After graduate school, I moved up to Boston to complete the two year bookbinding program at the North Bennet Street School, taught by Jeffrey Altepeter. That program was great in providing a solid foundation in book structure and traditional methods of working with materials like leather. During the summers, I was able to work in different library conservation labs. I was a Lennox Foundation intern at Iowa State University with Dr. Melissa Tedone and later was able to do some contract work under the supervision of Priscilla Anderson at Harvard Business School’s Baker Library. Additionally, the Boston Athenaeum offers the von Clemm Fellowship in Book Conservation for recent North Bennet graduates. After completing the program, I spent six months working with James Reid-Cunningham and Dawn Walus in the Athenaeum’s conservation lab. These experiences gave me a chance to work on diverse library collections and attempt increasingly complex and challenging treatments with the guidance of an experienced conservator. They also provided opportunities to learn how conservation can support important library initiatives outside the reading room, like exhibitions and digitization.
In reality, though, my training pathway continues. Library collections hold far more than books and paper and it seems like every day that I am confronted with some completely unfamiliar object or a condition issue that doesn’t have an obvious solution. I try to take advantage of new training opportunities and draw upon the knowledge and experience of my colleagues when the need arises.
Are there any particular skills that you feel are important or unique to your discipline?
This is more of a knowledge base than a skill exactly, but a thorough understanding of book structure and book action is important for successful treatment outcomes for bound materials. Books, by their very nature, must be opened in order to be used, and they can be used a lot in a library or archive. It can be helpful to think about bindings as systems or machines, with all the different components having an effect on one another. When I first started in the field, I thought a successful treatment just mended what was broken without removing too much of the original material. I’ve learned over time that things aren’t always so straightforward. Sometimes you also have to avoid introducing new elements that will strain the remaining (potentially very fragile) components.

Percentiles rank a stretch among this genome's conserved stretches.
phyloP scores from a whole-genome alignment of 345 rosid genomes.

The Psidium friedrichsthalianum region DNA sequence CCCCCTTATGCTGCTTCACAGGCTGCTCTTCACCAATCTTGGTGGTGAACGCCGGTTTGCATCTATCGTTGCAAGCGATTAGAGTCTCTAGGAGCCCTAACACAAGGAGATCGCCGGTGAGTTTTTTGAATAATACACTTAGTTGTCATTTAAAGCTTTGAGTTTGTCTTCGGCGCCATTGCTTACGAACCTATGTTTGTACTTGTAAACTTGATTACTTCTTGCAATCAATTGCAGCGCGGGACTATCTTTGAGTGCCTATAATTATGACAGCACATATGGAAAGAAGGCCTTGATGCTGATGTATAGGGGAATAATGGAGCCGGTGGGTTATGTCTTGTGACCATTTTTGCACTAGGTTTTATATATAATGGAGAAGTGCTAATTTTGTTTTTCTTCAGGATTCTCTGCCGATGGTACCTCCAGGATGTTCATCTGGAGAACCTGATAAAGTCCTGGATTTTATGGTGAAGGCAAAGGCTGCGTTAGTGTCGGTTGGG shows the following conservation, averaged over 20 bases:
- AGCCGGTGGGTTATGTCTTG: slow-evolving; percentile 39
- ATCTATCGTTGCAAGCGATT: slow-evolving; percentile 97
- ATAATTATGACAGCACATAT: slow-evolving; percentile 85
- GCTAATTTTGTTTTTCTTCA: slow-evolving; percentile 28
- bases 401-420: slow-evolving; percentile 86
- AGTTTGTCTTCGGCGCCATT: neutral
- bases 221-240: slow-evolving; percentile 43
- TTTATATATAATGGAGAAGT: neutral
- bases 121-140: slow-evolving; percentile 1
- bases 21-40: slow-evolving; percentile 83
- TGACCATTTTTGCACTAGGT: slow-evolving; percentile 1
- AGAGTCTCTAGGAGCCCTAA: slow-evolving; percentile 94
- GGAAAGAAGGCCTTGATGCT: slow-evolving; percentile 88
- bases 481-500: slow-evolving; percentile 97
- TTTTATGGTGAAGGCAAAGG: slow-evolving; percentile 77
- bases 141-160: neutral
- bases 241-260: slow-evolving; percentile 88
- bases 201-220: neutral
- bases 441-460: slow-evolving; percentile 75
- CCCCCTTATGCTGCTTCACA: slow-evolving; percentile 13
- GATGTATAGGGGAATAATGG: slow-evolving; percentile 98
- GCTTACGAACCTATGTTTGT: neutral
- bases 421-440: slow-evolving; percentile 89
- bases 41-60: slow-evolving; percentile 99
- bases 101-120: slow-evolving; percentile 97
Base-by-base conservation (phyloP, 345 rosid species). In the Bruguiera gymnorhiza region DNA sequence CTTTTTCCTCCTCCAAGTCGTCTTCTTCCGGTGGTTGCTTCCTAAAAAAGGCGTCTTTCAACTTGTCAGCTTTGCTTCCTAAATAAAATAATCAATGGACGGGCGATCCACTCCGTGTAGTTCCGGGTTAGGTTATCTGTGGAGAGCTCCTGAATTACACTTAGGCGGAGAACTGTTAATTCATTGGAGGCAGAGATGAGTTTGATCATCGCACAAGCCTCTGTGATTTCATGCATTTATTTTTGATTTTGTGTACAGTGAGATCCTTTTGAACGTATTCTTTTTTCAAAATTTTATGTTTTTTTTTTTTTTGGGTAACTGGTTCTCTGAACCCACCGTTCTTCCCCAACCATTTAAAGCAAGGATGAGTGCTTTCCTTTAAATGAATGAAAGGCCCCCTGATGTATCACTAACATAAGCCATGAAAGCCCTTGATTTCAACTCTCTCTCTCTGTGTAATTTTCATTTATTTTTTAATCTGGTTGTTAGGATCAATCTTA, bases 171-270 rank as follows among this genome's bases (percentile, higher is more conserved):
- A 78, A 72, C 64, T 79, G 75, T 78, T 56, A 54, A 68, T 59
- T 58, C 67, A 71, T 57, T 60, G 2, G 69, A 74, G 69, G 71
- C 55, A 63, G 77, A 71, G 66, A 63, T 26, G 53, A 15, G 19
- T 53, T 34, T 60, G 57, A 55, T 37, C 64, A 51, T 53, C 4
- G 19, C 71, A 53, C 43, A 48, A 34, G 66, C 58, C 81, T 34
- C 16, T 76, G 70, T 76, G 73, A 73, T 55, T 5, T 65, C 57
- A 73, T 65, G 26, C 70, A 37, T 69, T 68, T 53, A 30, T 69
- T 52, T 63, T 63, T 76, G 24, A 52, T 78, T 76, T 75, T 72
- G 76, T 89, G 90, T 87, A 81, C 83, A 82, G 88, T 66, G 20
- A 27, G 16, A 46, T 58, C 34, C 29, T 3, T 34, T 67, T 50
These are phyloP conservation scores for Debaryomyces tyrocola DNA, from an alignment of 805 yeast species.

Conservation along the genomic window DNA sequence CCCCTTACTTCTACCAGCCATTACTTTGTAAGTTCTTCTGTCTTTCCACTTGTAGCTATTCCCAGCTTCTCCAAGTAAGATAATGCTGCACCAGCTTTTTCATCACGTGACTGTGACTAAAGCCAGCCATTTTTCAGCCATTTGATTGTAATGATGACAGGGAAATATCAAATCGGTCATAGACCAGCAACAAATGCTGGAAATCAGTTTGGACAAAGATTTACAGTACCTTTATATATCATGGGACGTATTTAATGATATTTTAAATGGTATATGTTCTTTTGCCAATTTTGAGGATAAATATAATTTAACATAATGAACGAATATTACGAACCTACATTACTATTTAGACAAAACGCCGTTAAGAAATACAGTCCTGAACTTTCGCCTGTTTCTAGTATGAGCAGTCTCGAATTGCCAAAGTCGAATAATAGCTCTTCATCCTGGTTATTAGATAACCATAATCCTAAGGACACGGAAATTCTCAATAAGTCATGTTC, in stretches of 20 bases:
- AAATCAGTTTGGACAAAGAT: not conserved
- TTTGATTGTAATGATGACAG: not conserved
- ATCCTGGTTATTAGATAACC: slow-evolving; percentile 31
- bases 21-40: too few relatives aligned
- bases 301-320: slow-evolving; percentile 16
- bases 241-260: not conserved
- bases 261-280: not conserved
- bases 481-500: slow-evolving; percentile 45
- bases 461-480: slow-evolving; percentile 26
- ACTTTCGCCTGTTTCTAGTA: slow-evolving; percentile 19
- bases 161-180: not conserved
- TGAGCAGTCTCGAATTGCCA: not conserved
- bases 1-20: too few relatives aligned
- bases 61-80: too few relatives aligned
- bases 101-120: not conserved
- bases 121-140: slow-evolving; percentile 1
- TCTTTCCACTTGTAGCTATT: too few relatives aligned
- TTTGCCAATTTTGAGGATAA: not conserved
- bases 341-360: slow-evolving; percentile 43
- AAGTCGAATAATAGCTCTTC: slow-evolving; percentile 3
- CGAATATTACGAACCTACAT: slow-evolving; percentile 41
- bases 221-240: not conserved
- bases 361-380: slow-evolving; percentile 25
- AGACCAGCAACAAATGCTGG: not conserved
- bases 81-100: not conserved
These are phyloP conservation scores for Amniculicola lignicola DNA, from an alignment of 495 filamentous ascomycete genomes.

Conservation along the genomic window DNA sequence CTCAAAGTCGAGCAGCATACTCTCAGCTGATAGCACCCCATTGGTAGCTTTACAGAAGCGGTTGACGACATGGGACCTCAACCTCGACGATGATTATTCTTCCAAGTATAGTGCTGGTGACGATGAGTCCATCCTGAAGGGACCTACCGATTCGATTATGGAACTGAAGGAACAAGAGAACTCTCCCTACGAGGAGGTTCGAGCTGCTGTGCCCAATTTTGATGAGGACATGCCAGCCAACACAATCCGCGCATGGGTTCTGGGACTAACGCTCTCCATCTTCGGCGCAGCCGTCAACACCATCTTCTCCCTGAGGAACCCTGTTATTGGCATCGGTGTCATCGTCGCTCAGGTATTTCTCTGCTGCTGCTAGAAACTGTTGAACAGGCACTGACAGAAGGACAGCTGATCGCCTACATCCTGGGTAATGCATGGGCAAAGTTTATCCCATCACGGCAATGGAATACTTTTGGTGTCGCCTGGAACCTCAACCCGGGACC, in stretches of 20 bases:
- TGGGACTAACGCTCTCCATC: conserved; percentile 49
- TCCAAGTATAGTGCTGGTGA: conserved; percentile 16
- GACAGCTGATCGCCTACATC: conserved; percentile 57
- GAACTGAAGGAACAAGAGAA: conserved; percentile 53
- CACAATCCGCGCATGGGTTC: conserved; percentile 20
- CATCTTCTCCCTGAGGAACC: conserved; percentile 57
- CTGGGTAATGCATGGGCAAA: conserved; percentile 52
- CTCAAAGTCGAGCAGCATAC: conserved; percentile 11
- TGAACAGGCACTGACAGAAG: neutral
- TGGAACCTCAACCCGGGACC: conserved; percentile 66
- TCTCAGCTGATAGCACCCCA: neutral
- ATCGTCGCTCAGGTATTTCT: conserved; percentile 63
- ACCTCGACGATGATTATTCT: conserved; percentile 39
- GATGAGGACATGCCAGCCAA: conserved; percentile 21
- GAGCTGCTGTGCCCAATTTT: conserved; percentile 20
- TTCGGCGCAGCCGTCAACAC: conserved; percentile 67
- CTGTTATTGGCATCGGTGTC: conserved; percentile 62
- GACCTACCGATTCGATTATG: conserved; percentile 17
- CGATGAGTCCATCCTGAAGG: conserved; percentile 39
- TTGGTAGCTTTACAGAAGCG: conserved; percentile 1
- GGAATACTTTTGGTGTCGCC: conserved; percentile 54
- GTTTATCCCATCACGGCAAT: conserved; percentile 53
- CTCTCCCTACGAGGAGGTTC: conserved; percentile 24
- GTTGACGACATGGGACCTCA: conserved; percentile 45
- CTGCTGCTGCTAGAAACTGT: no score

What are some of your current projects, research, or interests?
Outside of regular researcher requests, the two big projects that I have been working with my colleagues to support are related to exhibitions and imaging. Several years ago, Duke acquired the Lisa Unger Baskin collection, an extensive collection of women’s history produced by female scholars, printers, scientists, and authors. Earlier this year we installed highlights from this collection in the largest single exhibit the library has ever done. We will travel a majority of those materials up to the Grolier Club for another exhibit later this fall. I’ve learned quite a bit about dealing with large loans in the last year and have had to step up my project management skills as a result.
The other ongoing program that I am working with is using multispectral imaging. Duke’s library purchased equipment a few years ago and we have developed a workflow for scholars to request multispectral imaging services for any of the library’s collections. It has been a great experience working with staff from across the organization to support this new avenue of research.
In your opinion, what is an important research area or need in your specialization?
I have seen a lot of really amazing work recently in adapting new materials to book treatments, such as alternatives to traditional covering materials like leather or as support layers for shattered textile on bindings. I think library conservation can be insular as a specialty group sometimes and there are a lot of opportunities for us to collaborate with and learn from other conservation professionals. With that experimentation and growth, however, I would also like to see more evaluation of treatment techniques in the longer term or after an object has been extensively used.
Do you have any advice for prospective emerging conservators who would like to pursue this specialization?
I would encourage emerging book conservators to try their hand at every aspect of book production and decoration as part of their professional development. A lot of the processes are complicated and what you produce won’t look very good, but that hands-on experience gives you a new level of connoisseurship. You become better able to recognize evidence of production, like tool marks, and understand how the object has been used and potentially altered.